Your Ethical Self and the Larger Question of Business Ethics

We see and read about what appears to be obvious lapses of ethical behavior almost on a daily basis and ask “how is that possible”? It appears obvious to anyone learning about these stories for the first time that there was a breech of what is appropriate behavior and we wonder how so many people could be so unethical. We also believe that we certainly would act differently if we were in the same situation.

One reason why otherwise normal individuals may be caught in unethical behavior is because of a social learning process that occurs in all teams and groups. Members of teams and groups learn acceptable and expected behavior by other members and leaders of the team. Over time, a culture evolves that either encourages or discourages certain behavior. Members are even pressured either consciously or subconsciously to conform to what is accepted by the larger group. If the social group in which an individual belongs does not punish negative behavior, or even reinforces inappropriate behavior through the use of direct or indirect rewards, many people who may not behalf inappropriately in normal circumstances, may cross the line and behalf inappropriately in other circumstances.

The Tailhook Association is an association of naval aviators whose annual convention became the center of a sexual scandal because of the 90 sexual harassment charges that resulted from their 1991 convention. In all, 140 aviators were charged. While these men were not participating in such behavior outside of the convention, while at the convention, they felt their behavior was appropriate and undeserving of punishment. These types of incidents had long been known to those in the Navy and those familiar with the organization. The group never had been disciplined for treating women inappropriately.

In fact, most everyone in the military accepted the behavior as appropriate for this type of group and convention. Over the years, a culture had developed within the group that permitted sexually inappropriate behavior to occur. While no one in command would have explicitly rewarded the activity, no one would reprimand anyone for it either. Because it was permitted, the convention became a safe haven for behavior that would have been considered inappropriate in other circumstances. Members “learned” through the lack of punishment and through the tacit acceptance of the behavior that the behavior was accepted and even expected at a Tailhook Convention. It was a place where they could “let their hair down” and have fun, even though they may not have acted the same elsewhere. (Trevino and Nelson, 2005, p. 169).

The public was outraged as to how the men could act the way they did and how the Navy could have allowed such behavior to continue. While the activities seemed obviously inappropriate and unethical to anyone learning about the story for the first time, very few of the men were ever seriously held accountable for the incident. How could the group have developed a culture of such inappropriate behavior? Because, the individuals in the group had received reinforcement through many years of the organization that such behavior was accepted and even expected at Tailhook Conventions. The military did nothing to stop it, which actually encouraged the behavior more. After 1991, they slowly began to change, but still took no drastic action to discipline those involved. This lack of discipline likely reinforced the viewpoint of those involved that the behavior was acceptable and should not be punished.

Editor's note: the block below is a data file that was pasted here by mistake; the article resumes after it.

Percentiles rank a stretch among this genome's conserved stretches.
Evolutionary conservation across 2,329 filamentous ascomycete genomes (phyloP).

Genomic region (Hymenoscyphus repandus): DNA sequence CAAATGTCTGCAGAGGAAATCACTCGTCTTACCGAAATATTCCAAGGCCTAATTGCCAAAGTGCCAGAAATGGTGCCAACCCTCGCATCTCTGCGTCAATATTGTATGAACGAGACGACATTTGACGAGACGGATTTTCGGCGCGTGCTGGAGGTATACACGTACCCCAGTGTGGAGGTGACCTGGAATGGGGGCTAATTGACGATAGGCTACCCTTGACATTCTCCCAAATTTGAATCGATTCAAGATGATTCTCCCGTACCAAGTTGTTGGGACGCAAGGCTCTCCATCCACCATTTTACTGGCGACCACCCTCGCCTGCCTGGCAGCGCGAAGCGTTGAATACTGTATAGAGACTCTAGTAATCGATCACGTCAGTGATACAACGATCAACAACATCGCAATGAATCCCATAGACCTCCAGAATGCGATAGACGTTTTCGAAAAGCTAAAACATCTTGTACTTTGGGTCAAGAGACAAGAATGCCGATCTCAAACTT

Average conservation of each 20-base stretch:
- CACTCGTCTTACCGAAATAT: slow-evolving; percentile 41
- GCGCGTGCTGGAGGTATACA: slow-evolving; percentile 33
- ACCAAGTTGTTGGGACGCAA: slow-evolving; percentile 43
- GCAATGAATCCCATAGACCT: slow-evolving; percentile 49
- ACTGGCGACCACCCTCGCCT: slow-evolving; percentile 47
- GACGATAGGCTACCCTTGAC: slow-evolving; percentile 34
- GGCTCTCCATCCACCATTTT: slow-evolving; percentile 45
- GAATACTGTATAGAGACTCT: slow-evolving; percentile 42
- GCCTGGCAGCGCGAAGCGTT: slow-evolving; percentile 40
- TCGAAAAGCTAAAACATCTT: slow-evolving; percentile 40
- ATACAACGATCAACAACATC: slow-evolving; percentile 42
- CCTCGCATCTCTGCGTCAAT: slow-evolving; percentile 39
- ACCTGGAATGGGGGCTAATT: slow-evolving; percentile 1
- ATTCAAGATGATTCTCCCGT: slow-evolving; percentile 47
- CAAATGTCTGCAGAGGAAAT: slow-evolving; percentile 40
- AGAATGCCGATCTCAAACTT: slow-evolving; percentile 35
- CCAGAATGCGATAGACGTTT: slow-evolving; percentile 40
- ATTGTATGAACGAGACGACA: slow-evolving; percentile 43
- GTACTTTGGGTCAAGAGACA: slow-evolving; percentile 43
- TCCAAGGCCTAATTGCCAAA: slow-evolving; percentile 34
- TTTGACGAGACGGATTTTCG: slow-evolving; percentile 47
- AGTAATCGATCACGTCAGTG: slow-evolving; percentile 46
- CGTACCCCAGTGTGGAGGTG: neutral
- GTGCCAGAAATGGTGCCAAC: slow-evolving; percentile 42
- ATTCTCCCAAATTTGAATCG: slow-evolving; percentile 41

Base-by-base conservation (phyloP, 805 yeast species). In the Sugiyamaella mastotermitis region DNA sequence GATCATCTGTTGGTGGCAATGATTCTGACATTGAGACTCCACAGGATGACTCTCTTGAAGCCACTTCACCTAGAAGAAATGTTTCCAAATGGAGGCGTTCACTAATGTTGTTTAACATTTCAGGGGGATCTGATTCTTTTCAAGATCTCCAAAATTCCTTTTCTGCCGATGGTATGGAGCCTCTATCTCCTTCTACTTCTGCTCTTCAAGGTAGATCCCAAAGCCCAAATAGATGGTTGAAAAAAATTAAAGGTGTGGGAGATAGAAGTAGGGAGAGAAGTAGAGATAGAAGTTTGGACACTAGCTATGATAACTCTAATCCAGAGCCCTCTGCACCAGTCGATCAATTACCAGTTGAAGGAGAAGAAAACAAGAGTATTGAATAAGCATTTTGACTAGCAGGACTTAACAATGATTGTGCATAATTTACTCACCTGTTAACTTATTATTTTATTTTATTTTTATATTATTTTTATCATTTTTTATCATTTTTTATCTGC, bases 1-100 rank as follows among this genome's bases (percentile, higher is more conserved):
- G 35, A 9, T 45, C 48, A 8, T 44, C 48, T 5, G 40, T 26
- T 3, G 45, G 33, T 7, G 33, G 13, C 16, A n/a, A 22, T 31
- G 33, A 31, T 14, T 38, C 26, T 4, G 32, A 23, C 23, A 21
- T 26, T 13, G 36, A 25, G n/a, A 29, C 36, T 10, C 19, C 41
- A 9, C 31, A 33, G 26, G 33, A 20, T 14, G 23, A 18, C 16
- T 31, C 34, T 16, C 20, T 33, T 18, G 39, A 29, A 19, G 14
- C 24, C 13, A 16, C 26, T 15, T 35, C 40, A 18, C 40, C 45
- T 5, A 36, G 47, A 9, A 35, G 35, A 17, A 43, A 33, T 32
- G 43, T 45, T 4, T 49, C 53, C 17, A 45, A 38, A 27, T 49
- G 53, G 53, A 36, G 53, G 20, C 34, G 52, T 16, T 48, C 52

The implications for other organizations and managers are clear. Rewarding unethical behavior will reinforce the behavior within the organization. Furthermore, even looking the other way and allowing the behavior to continue is a form of reward because it sends the message that the behavior is acceptable. Over time, the behavior can be ingrained in the culture and individuals, who otherwise would otherwise not do so, may begin to feel pressure to conform. Managers must not allow unethical behavior to continue without taking action to correct it. This should include taking actions against those who participate. If the Navy had taken action to punish those involved in sexual harassment at the convention, a clear message would have been sent that the behavior would no longer be accepted, and improvements in behavior may have begun to occur. The same in true in all organizations; managers that may look the other way, while inappropriate behavior occurs in their teams, are inviting unethical behavior to become part of the learned organizational behavior of their teams. Unless, they act to prevent and correct unethical behavior, individuals will continue and new members will be taught and encouraged to begin unethical behavior.


Trevino, L., and Nelson, K., (2005). Corporate social responsibility and managerial ethics. Hoboken, NJ: John Wiley and Sons, Inc.